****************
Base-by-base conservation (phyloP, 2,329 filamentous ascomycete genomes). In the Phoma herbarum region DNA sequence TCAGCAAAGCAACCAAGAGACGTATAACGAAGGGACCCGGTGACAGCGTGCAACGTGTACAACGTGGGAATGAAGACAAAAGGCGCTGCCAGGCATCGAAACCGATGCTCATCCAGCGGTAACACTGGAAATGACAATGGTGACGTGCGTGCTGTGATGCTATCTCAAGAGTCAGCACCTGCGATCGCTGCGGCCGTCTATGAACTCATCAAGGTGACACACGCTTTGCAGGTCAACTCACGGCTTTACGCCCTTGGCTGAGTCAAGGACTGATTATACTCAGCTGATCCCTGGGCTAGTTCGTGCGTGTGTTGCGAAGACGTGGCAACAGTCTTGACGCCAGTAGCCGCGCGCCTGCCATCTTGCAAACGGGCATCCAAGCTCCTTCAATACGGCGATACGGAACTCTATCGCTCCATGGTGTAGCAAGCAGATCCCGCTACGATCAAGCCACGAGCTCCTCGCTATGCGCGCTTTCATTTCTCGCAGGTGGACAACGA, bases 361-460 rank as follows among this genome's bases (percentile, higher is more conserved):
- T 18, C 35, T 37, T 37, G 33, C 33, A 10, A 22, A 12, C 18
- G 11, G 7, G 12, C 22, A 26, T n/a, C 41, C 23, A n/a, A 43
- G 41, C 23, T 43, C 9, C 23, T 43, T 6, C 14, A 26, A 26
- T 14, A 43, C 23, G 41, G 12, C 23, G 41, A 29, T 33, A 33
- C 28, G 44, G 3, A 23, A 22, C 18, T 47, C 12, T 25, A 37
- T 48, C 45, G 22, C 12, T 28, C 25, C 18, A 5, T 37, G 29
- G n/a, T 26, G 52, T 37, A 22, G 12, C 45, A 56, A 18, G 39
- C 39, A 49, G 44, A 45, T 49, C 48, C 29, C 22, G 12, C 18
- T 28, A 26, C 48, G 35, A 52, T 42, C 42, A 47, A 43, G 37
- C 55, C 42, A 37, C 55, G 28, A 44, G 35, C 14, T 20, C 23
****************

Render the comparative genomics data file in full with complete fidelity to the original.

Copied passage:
Base-by-base conservation (phyloP, 2,329 filamentous ascomycete genomes). In the Phoma herbarum region DNA sequence TCAGCAAAGCAACCAAGAGACGTATAACGAAGGGACCCGGTGACAGCGTGCAACGTGTACAACGTGGGAATGAAGACAAAAGGCGCTGCCAGGCATCGAAACCGATGCTCATCCAGCGGTAACACTGGAAATGACAATGGTGACGTGCGTGCTGTGATGCTATCTCAAGAGTCAGCACCTGCGATCGCTGCGGCCGTCTATGAACTCATCAAGGTGACACACGCTTTGCAGGTCAACTCACGGCTTTACGCCCTTGGCTGAGTCAAGGACTGATTATACTCAGCTGATCCCTGGGCTAGTTCGTGCGTGTGTTGCGAAGACGTGGCAACAGTCTTGACGCCAGTAGCCGCGCGCCTGCCATCTTGCAAACGGGCATCCAAGCTCCTTCAATACGGCGATACGGAACTCTATCGCTCCATGGTGTAGCAAGCAGATCCCGCTACGATCAAGCCACGAGCTCCTCGCTATGCGCGCTTTCATTTCTCGCAGGTGGACAACGA, bases 361-460 rank as follows among this genome's bases (percentile, higher is more conserved):
- T 18, C 35, T 37, T 37, G 33, C 33, A 10, A 22, A 12, C 18
- G 11, G 7, G 12, C 22, A 26, T n/a, C 41, C 23, A n/a, A 43
- G 41, C 23, T 43, C 9, C 23, T 43, T 6, C 14, A 26, A 26
- T 14, A 43, C 23, G 41, G 12, C 23, G 41, A 29, T 33, A 33
- C 28, G 44, G 3, A 23, A 22, C 18, T 47, C 12, T 25, A 37
- T 48, C 45, G 22, C 12, T 28, C 25, C 18, A 5, T 37, G 29
- G n/a, T 26, G 52, T 37, A 22, G 12, C 45, A 56, A 18, G 39
- C 39, A 49, G 44, A 45, T 49, C 48, C 29, C 22, G 12, C 18
- T 28, A 26, C 48, G 35, A 52, T 42, C 42, A 47, A 43, G 37
- C 55, C 42, A 37, C 55, G 28, A 44, G 35, C 14, T 20, C 23